3000 years of solitude: extreme differentiation in the island isolates of Dalmatia, Croatia

Vitart, Veronique and Biloglav, Zrinka and Hayward, Caroline and Janićijević, Branka and Smolej-Narančić, Nina and Barać, Lovorka and Peričić, Marijana and Martinović-Klarić, Irena and Škarić-Jurić, Tatjana and Barbalić, Maja and Polašek, Ozren and Kolčić, Ivana and Carothers, Andrew and Rudan, Pavao and Hastie, Nick and Wright, Alan and Campbell, Harry and Rudan, Igor (2006) 3000 years of solitude: extreme differentiation in the island isolates of Dalmatia, Croatia. European journal of human genetics, 14 (4). pp. 478-487. ISSN 1018-4813 (Print) 1476-5438 (Electronic)

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Abstract

Communities with increased shared ancestry represent invaluable tools for genetic studies of complex traits. '1001 Dalmatians' research program collects biomedical information for genetic epidemiological research from multiple small isolated populations ('metapopulation') in the islands of Dalmatia, Croatia. Random samples of 100 individuals from 10 small island settlements (n<2000 inhabitants) were collected in 2002 and 2003. These island communities were carefully chosen to represent a wide range of distinct and well-documented demographic histories. Here, we analysed their genetic make-up using 26 short tandem repeat (STR) markers, at least 5 cM apart. We found a very high level of differentiation between most of these island communities based on Wright's fixation indexes, even within the same island. The model-based clustering algorithm, implemented in STRUCTURE, defined six clusters with very distinct genetic signatures, four of which corresponded to single villages. The extent of background LD, assessed with eight linked markers on Xq13-21, paralleled the extent of differentiation and was also very high in most of the populations under study. For each population, demographic history was characterised and 12 'demographic history' variables were tentatively defined. Following stepwise regression, the demographic history variable that most significantly predicted the extent of LD was the proportion of locally born grandparents. Strong isolation and endogamy are likely to be the main forces maintaining this highly structured overall population.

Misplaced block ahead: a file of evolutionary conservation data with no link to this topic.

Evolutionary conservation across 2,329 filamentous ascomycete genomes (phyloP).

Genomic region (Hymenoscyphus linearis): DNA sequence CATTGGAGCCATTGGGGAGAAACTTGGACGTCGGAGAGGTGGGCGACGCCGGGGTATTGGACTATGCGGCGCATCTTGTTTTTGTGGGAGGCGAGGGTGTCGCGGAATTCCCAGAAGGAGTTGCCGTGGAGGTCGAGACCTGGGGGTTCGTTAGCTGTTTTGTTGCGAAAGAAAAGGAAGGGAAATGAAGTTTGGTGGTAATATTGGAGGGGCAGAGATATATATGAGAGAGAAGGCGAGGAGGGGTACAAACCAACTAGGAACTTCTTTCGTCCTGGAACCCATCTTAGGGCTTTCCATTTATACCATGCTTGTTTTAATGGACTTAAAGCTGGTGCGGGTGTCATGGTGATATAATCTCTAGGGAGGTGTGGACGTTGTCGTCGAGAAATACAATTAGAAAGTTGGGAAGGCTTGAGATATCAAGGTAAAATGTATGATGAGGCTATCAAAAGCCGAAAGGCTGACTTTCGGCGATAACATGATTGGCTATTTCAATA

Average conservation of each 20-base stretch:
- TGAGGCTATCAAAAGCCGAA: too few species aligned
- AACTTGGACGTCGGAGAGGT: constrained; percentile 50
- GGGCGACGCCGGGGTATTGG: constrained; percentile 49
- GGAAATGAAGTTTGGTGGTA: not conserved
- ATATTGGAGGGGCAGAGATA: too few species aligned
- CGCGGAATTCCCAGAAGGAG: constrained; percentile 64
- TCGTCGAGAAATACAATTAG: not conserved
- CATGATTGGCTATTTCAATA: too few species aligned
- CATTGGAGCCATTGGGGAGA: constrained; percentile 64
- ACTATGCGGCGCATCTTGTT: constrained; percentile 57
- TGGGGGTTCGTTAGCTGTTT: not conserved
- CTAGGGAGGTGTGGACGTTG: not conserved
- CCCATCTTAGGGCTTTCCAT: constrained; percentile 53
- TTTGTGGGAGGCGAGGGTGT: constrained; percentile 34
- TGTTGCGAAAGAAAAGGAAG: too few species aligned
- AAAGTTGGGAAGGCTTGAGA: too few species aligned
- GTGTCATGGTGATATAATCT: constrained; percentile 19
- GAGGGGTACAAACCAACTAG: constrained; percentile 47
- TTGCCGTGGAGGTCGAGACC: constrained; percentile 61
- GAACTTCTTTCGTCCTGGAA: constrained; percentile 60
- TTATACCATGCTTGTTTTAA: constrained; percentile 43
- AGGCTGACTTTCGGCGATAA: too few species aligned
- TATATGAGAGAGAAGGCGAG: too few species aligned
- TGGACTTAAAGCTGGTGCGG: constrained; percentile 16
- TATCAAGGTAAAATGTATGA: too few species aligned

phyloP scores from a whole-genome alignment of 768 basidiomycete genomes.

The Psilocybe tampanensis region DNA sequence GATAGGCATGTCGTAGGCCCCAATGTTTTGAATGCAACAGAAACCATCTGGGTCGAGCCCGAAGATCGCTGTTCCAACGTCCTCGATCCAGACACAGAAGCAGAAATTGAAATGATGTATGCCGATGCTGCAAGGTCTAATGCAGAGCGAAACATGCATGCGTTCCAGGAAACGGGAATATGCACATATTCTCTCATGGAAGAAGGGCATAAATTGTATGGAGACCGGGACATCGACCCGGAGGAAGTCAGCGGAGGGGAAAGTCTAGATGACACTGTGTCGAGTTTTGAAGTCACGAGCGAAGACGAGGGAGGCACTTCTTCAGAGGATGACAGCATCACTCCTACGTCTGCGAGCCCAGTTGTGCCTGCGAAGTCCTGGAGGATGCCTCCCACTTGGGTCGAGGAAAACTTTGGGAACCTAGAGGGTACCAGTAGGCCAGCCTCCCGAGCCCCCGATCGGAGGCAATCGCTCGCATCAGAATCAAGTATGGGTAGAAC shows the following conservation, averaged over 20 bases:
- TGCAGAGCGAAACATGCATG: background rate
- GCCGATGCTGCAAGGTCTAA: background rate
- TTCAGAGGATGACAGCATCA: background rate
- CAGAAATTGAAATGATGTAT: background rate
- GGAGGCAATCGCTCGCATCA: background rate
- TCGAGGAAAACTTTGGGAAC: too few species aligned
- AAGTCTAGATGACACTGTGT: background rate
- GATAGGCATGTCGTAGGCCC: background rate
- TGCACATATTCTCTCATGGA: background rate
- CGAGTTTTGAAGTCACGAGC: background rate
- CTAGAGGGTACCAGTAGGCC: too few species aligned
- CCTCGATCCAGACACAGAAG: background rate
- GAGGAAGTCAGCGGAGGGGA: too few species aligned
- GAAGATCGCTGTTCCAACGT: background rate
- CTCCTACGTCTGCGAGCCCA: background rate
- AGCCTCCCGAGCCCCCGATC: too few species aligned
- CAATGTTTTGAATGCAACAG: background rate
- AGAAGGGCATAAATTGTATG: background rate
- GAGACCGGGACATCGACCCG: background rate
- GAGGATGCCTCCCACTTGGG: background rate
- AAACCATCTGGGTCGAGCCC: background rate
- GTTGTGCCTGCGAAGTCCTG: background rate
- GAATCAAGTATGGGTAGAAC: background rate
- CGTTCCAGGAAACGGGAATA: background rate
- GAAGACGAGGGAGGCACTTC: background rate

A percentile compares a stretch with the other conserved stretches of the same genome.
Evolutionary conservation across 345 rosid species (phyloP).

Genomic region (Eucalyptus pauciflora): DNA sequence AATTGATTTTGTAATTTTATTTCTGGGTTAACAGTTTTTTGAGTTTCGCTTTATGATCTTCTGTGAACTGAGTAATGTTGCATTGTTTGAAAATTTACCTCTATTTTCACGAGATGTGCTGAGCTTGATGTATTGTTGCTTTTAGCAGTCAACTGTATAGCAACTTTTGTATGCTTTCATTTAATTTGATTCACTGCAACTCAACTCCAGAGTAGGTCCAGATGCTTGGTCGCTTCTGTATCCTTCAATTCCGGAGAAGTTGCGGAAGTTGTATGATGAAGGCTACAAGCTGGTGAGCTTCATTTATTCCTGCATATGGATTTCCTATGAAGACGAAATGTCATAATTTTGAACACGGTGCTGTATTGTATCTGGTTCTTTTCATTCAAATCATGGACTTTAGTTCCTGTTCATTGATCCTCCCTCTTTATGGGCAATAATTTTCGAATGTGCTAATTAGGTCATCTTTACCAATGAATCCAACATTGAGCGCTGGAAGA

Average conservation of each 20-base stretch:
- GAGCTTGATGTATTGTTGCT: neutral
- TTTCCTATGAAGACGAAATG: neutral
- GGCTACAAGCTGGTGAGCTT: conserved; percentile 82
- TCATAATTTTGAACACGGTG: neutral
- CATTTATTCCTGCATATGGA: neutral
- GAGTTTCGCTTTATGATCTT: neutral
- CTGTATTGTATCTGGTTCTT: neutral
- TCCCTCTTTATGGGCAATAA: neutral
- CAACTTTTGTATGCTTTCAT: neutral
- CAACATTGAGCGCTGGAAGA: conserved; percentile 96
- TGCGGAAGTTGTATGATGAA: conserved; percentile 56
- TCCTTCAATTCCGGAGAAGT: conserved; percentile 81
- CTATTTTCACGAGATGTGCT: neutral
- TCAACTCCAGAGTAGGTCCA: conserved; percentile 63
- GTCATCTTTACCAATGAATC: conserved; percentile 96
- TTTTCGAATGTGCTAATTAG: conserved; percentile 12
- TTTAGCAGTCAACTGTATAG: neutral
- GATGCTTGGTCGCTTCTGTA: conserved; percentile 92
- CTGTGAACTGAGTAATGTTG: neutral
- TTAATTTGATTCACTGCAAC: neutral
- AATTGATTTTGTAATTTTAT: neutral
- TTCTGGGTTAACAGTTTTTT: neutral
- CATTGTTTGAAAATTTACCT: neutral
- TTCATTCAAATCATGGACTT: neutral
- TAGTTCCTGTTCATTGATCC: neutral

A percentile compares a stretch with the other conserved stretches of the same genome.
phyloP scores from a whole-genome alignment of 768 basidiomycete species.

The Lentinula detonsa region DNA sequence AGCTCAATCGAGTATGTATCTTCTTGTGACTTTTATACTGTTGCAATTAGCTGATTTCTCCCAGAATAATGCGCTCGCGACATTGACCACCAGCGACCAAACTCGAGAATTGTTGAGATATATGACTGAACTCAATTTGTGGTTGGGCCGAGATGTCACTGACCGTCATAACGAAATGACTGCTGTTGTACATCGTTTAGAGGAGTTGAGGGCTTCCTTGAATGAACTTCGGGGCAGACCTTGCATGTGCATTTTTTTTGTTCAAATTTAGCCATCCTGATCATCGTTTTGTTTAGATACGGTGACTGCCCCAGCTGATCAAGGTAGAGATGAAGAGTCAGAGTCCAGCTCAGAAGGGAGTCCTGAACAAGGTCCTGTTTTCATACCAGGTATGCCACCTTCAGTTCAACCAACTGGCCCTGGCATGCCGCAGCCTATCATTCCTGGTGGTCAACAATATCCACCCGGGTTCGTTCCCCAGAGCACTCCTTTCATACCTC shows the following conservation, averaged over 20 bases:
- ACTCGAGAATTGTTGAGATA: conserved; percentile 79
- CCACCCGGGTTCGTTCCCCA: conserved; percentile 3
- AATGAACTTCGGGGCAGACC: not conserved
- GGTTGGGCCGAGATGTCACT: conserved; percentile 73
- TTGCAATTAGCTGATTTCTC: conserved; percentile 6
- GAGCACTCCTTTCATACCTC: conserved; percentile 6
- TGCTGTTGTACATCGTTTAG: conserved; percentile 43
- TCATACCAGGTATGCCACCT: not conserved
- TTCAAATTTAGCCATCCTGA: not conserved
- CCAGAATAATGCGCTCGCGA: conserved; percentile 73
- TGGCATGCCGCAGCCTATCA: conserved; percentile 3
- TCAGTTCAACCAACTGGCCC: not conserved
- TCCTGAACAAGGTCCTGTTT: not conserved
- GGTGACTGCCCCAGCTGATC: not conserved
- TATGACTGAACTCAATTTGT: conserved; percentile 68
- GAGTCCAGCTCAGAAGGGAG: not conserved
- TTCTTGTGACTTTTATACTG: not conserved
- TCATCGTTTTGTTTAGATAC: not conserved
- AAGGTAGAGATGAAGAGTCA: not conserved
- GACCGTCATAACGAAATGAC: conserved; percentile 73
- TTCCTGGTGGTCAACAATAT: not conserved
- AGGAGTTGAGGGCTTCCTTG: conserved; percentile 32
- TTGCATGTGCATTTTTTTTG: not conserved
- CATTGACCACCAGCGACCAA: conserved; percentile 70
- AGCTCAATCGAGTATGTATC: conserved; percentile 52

Item Type: Article
Departments: Katedra za medicinsku statistiku, epidemiologiju i medicinsku informatiku
Depositing User: Lea Škorić
Status: Published
Creators:
CreatorsEmail
Vitart, VeroniqueUNSPECIFIED
Biloglav, ZrinkaUNSPECIFIED
Hayward, CarolineUNSPECIFIED
Janićijević, BrankaUNSPECIFIED
Smolej-Narančić, NinaUNSPECIFIED
Barać, LovorkaUNSPECIFIED
Peričić, MarijanaUNSPECIFIED
Martinović-Klarić, IrenaUNSPECIFIED
Škarić-Jurić, TatjanaUNSPECIFIED
Barbalić, MajaUNSPECIFIED
Polašek, OzrenUNSPECIFIED
Kolčić, IvanaUNSPECIFIED
Carothers, AndrewUNSPECIFIED
Rudan, PavaoUNSPECIFIED
Hastie, NickUNSPECIFIED
Wright, AlanUNSPECIFIED
Campbell, HarryUNSPECIFIED
Rudan, IgorUNSPECIFIED
Date: April 2006
Date Deposited: 11 Dec 2006
Last Modified: 23 Sep 2011 16:09
Subjects: /
Related URLs:
    URI: http://medlib.mef.hr/id/eprint/154

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